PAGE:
PS: What needs to be done to understand the risks ART might have?
KH: There is an enormous and really tragic paucity of data about the outcomes of ART. There needs to be follow up done to see what effects these procedures have, and who's going to fund this kind of work is a big question. This work is expensive, and for the feds it's scary and not high on their list of things to support, because it gets dangerously close to research on embryos.
PS: Yet there's such a huge debate over cloning, which raises similar issues.
KH: Right. There's an irony here that I just keep finding myself stumped over. Over the last several years, any number of groups have spent a lot of time and attention trying to figure out where they are on cloning, then advocating that position. But even in your wildest dreams, how widespread will reproductive cloning ever be? Is it going to be a real reproductive choice for my nine year-old when he decides that he's ready to build a family? Meanwhile, back at the ranch, we've got ARTs that are here and now. While any number of erudite bodies have sat around meeting tables talking about the necessity for broad public discussion about ART, there really has not been any. So that's one of our primary objectives.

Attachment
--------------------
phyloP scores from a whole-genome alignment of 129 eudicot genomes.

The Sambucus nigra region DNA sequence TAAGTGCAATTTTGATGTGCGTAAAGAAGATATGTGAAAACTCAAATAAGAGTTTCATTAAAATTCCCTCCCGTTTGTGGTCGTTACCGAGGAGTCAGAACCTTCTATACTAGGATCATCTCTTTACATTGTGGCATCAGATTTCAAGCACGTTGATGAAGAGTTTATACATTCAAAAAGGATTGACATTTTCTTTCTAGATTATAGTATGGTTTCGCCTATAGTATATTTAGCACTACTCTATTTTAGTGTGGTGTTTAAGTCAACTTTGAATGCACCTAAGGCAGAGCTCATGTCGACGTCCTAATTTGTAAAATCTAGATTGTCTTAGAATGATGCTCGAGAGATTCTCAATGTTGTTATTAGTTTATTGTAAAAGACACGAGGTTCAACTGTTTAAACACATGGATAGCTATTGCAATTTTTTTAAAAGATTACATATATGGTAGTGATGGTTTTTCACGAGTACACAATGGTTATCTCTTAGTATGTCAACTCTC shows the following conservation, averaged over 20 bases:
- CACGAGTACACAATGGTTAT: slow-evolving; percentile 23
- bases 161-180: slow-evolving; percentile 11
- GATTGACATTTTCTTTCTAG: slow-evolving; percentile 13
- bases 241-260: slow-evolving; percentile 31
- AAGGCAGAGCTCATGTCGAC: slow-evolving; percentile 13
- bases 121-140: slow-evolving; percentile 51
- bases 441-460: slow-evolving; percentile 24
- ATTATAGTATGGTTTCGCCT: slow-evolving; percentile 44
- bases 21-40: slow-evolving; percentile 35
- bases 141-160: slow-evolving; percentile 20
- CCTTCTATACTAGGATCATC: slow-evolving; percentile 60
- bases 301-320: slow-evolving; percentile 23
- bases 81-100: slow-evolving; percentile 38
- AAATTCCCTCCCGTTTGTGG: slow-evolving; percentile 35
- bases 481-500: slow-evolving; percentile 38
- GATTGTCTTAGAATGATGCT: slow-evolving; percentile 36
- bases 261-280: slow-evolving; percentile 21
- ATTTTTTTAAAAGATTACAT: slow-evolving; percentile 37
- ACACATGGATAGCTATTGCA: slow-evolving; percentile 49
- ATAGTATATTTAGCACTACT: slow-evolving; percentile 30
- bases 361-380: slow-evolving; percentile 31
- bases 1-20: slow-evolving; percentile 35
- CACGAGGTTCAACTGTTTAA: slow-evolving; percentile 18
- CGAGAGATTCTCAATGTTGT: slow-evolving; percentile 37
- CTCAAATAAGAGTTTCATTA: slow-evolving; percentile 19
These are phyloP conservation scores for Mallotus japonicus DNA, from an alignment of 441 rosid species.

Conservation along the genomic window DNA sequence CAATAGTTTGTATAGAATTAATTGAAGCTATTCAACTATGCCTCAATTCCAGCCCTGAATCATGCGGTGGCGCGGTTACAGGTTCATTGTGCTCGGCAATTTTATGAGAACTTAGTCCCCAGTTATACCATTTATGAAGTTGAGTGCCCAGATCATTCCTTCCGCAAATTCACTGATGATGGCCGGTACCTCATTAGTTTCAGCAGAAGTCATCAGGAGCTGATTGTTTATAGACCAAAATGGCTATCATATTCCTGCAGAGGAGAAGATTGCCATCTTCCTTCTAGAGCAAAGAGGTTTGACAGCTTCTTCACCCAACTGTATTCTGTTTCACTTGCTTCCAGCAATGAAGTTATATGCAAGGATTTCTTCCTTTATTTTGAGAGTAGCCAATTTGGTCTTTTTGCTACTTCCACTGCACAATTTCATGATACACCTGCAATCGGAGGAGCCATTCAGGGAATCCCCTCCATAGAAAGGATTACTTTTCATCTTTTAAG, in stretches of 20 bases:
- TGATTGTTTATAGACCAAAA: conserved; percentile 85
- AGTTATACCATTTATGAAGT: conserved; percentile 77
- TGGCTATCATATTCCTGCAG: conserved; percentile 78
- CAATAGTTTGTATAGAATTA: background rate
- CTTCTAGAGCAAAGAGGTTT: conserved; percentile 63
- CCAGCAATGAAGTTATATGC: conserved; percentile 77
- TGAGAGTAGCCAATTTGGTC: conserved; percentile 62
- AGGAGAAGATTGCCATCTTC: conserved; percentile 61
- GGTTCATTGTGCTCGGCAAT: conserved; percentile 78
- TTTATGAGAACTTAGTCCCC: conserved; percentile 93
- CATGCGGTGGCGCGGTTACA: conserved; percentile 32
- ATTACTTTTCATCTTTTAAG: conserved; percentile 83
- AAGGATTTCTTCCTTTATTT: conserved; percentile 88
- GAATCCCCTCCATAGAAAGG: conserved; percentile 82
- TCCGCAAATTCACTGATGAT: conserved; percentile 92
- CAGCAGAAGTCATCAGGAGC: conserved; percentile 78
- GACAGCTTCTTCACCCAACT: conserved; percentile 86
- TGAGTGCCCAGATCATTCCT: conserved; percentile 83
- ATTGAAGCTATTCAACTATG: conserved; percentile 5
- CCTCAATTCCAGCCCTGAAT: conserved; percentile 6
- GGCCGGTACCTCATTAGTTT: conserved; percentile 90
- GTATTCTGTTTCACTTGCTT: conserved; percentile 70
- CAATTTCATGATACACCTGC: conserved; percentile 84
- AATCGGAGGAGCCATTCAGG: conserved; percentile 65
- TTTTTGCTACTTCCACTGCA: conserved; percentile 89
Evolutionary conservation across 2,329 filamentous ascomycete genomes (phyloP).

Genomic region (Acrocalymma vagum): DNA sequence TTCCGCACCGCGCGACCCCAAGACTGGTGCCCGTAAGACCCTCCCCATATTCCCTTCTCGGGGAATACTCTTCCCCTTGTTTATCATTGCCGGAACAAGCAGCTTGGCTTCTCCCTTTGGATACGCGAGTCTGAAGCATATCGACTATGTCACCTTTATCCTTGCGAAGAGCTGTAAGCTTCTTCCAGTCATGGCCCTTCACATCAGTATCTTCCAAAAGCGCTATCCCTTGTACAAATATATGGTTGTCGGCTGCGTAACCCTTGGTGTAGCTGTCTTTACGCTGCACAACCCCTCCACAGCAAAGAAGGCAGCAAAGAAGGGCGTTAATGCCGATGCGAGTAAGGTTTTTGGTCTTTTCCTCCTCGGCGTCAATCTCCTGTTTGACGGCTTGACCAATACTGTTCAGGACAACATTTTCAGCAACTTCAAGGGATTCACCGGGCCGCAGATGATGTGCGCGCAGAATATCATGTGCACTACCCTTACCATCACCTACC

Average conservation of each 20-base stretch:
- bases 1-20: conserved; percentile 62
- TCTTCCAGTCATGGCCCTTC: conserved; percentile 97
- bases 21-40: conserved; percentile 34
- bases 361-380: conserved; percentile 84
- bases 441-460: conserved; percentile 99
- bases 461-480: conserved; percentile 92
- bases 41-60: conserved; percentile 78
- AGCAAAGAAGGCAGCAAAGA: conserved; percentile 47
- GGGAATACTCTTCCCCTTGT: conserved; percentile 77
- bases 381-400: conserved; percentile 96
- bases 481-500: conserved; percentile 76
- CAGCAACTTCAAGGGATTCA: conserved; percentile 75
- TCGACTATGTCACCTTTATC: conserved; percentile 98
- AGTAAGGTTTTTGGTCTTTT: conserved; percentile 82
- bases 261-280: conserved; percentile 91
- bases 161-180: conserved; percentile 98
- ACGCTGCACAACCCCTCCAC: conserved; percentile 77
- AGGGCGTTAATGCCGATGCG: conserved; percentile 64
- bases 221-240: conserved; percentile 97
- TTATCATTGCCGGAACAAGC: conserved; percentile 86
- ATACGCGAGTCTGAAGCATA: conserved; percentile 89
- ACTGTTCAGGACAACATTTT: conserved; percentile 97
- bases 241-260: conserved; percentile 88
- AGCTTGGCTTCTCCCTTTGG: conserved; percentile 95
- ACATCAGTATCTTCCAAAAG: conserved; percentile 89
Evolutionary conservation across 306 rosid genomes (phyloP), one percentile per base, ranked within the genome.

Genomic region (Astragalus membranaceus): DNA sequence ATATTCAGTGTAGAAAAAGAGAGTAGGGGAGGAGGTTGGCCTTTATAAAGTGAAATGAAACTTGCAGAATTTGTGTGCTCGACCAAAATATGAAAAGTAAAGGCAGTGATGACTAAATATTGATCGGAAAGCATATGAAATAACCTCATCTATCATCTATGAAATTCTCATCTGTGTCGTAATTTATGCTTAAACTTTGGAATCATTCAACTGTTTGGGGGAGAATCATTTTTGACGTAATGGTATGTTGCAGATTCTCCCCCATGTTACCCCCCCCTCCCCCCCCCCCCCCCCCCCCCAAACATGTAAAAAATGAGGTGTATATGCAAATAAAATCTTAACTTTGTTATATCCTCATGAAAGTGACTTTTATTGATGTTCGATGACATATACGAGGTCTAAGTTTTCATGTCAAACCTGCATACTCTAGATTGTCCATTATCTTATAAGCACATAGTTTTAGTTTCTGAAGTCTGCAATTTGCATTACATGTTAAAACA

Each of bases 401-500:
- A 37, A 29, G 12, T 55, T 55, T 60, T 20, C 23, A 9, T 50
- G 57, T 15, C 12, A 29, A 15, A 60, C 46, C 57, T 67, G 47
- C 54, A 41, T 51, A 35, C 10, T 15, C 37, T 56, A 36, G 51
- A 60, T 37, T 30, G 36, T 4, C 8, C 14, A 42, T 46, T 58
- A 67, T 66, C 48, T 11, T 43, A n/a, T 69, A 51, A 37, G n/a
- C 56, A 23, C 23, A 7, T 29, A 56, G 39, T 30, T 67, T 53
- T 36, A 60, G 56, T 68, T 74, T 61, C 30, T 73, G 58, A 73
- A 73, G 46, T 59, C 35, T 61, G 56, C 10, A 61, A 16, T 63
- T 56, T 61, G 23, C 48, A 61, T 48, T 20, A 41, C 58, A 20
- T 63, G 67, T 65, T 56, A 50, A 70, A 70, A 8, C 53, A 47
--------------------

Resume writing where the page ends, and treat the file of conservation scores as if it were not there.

PS: How does the Center hope to affect research and regulation?
KH: The natural progression of research is to do things in cell culture or animal models to look at safety issues and whether they're effective. Then, after you have a lot of animal data, you move into humans. Well that hasn't happened with ART. We're hoping to determine what research is needed to make the translation from research to clinical practice safely. Aside from this work and policy recommendations, our goal is to create recourses for the public and policy makers. We've created a website, www.dnapolicy.org, as an information resource, because until now, information on this issue -- including scientific, theological, ethical, and regulatory information -- has not been accessible in one place.
PS: What's the best case scenario for ART's future? What would you like to see happen next?
KH: It's too early in our data collection and analysis to be able to say for sure. But I think it is really clear that follow-up studies absolutely must be done to learn what the long-term effects of ART are.
Five amazing, clean technologies that will set us free, in this month's energy-focused issue. Also: how to build a better bomb detector, the robotic toys that are raising your children, a human catapult, the world's smallest arcade, and much more.